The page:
I had written this paragraph and thought it was bad, and I later abandoned the paper for lack of time but also lack of hope–based in lack of support or camaraderie, perhaps.
Las fisuras en el sujeto vallejiano, la fragmentación de su corpus poético, las bifurcaciones de su tradición manuscrita, y el enigma de su personalidad son temas entrelazados en muchos estudios. Estos temas son cargados, y no sólo a causa de la pugna de figuras como Georgette o Larrea por definir tanto al autor como el texto, ni por la esperanza de que las llaves de la personalidad del poeta abran paso a una lectura más íntima y certera de la obra. Si se ha querido saber quién era Vallejo o cuál su historia, no es por creer de manera ingenua que la obra refleje al autor y su época sino porque como bien dice Stephen Hart (1998), y el poeta y su obra son enigmáticos por estar impregnados de otredad. ¿De dónde viene esta voz, a la vez tan extranjera y tan de casa? ¿Qué tienen estos textos oblicuos, tan marcados por el desplazamiento, que nos llegan “directamente al corazón”? (Vallejo 1927)
I’m a quick thinker on my feet but a slow/steady researcher and writer. My problems are all about how everyone else wants to work in interval training: push fast for half an hour, then break, then do it again; sweat and strain and suffer and say you hate it but then get a prize, go out and drink/stuff yourself with chocolate/spend. And they say you are immature and lazy if that is not how you work. I HATE PROFESSORS FOR THIS.
I don’t hate them for doing it, but for saying that is how you should do things. They have no joy and no Zen, and they live to condescend to others. I hate them. I really do.
Everything takes time. So many things I dislike doing, I would not mind or even enjoy if not asked to do them in a desperate flurry.
I should really start using actual note-taking software–I’ve converted this blog into a notetaking site when I have another one for that, and the blogs aren’t the most useful format for actual research notes.
Nonetheless, here is an interesting article on Vallejo, that I will read. It is called Vallejo, Semicolonialism, and Poetemporality.
This is another hip course I could give, at an advanced level, with a baby-level that would be a freshman seminar. SPANISH language writing would be the topic, we wouldn’t work on English language writing, or read a lot of Spanglish.
Algunos nombres: Elizabeth Acevedo (“The Poet X” se ha traducido al español), Gloria Anzaldúa, Herrison Chicas (Carolina del Norte, algunos poemas están en español), Juan Felipe Herrera, Martín Espada (a mí me gusta mucho el trabajo de este último).
Algunos más, todos con redes sociales que se pueden encontrar: Raquel Abend Van Dalen, Yosie Crespo, Oriette D’Angelo, Douglas Gómez Barrueta, Kelly M. Grandal, Legna Rodríguez Iglesias, Román Luján, Urayoán Noel, Carlos Pintado, Keila Vall de la Ville.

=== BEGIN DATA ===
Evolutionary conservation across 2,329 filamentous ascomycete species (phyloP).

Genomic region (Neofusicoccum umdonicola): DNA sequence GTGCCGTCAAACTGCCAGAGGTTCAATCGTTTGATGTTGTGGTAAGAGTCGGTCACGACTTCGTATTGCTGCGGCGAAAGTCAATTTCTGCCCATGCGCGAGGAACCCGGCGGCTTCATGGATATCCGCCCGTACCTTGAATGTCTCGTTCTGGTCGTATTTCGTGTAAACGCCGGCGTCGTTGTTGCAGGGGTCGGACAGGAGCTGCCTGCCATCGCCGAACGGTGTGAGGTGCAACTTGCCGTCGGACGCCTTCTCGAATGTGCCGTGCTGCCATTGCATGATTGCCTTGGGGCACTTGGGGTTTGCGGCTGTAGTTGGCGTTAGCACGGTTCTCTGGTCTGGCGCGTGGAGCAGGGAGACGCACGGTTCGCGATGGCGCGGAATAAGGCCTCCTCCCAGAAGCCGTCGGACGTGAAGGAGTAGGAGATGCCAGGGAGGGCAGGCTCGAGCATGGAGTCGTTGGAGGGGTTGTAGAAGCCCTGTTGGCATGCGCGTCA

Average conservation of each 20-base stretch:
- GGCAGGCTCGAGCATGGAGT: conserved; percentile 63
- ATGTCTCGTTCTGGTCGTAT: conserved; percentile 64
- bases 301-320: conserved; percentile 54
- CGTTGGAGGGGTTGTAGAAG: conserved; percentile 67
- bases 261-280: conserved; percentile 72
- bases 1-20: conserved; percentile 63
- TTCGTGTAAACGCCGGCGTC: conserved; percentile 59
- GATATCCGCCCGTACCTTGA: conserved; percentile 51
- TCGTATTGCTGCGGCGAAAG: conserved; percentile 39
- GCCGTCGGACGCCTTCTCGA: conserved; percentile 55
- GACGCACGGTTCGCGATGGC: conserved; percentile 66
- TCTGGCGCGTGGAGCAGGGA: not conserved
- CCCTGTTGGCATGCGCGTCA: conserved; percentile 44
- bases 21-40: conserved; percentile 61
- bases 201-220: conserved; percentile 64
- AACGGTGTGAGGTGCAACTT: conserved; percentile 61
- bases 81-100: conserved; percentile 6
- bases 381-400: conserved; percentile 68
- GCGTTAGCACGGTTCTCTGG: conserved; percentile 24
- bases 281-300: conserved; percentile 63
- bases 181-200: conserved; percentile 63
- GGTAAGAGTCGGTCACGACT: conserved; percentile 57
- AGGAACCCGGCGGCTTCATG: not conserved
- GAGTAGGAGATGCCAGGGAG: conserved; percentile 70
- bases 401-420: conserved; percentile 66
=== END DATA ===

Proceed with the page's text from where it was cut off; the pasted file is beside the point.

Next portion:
If I were to do a freshman seminar like that, we’d read plays we aren’t reading in other classes, and do dramatic readings. We’d learn to write abstracts, summaries, and annotated bibliographies; we’d learn how to seriously look things up in the library. I’ll have to keep working on this.
The classic play to read, in this course, would be the Casa de Bernarda Alba. We could contrast it with Da. Rosita la soltera. I’m interested in Mariana Pineda, and there are also the Zapatera prodigiosa and the Amores de D. Perimplín con Belisa en su jardín. I’m also interested in the Maleficio de la mariposa, even, and I’m very interested in the puppet theatre: Los títeres de cachiporra, the Retablillo de D. Cristóbal. And then, for odder things I also don’t teach a great deal, we could look at the Comedia sin título and El sueño de la vida. Así que pasen cinco años I am saving for my other class.
But I was thinking about this as a course about Lorca and flamenco and dance, so there is that to think about, too.
The Ring of Words, the introduction and the section on Spain.
Jarchas, are there good recordings?
Cid, Libro de Buen Amor, Romancero, what recordings are there?
Songs in Lope; recordings of Góngora and Quevedo
Are there recordings of 18th/19th century uses of song in poetry?
Rosalía de Castro, décimas de todas las edades
García Lorca, La argentinita
Songs with Miguel Hernández
Víctor Jara, Lluís Llach, Joaquín Sabina, Silvio Rodríguez, more
I am not sure where to put this but it was on paper / in a dream and it seemed important at the time I wrote it because I could at least think about it clearly. It isn’t new at all.
It said: Vallejo is hard to read because there is no centered subject to guide us and no clear story to follow — he is undoing the transcendental subject and undoing representation. But at the same time he is refuting dehumanization and fomenting ethical self-awareness and engagement with others.
I had intuitions in those days, mixed with visceral reactions that had little to do with school.
I’ve got to create a more efficient way of noting the files I clear, but I don’t want to make the invention of e-bibliography and file systems my center project right now.
Photocopies I am recycling today, great and classic articles:
- Ulises Juan Zevallos Aguilar 2001 on Peruvian avant-garde, a wonderful piece that I love.
- Stephen Hart, César Vallejo y sus espejismos, another really good article, Romance Quarterly (49, 2:111-118, 2002).
I really like all this work and I get frozen on it because of what US academia has been like for me and how I have not managed to withstand its ills. But this work is such a welcoming world.
I am going to write a bureaucratic document I am afraid to write, this afternoon. Doing it is necessary for one thing, and finishing it should improve me. I fear that by doing it I call doom on my head. Actually by doing it I stand up for myself, define myself, distance myself from evil, stand in the light.